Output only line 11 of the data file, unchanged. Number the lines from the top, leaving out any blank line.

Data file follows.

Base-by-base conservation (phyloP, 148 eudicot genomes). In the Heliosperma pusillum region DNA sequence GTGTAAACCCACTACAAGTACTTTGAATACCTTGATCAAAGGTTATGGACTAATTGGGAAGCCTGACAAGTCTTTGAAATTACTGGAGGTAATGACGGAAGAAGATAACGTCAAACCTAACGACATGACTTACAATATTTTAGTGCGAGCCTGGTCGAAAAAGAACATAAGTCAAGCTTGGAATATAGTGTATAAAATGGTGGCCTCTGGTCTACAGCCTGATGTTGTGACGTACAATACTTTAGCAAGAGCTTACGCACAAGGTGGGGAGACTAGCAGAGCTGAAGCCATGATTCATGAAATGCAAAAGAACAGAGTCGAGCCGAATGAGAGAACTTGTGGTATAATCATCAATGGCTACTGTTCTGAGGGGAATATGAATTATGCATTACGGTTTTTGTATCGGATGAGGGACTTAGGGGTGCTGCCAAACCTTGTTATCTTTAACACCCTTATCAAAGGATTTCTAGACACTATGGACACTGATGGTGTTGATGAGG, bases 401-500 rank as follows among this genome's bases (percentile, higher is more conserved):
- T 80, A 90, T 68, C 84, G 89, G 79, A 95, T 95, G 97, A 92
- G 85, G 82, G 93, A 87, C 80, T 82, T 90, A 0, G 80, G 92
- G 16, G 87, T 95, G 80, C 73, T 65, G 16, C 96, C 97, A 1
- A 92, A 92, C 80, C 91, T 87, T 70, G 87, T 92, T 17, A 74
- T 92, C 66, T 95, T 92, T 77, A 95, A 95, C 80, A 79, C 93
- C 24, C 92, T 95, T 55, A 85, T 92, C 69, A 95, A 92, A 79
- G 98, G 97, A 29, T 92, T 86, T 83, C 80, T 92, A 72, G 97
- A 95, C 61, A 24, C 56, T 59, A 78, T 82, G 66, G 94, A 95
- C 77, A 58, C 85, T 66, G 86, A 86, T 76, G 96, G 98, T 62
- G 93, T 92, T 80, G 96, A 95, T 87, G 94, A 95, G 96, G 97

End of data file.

- G 93, T 92, T 80, G 96, A 95, T 87, G 94, A 95, G 96, G 97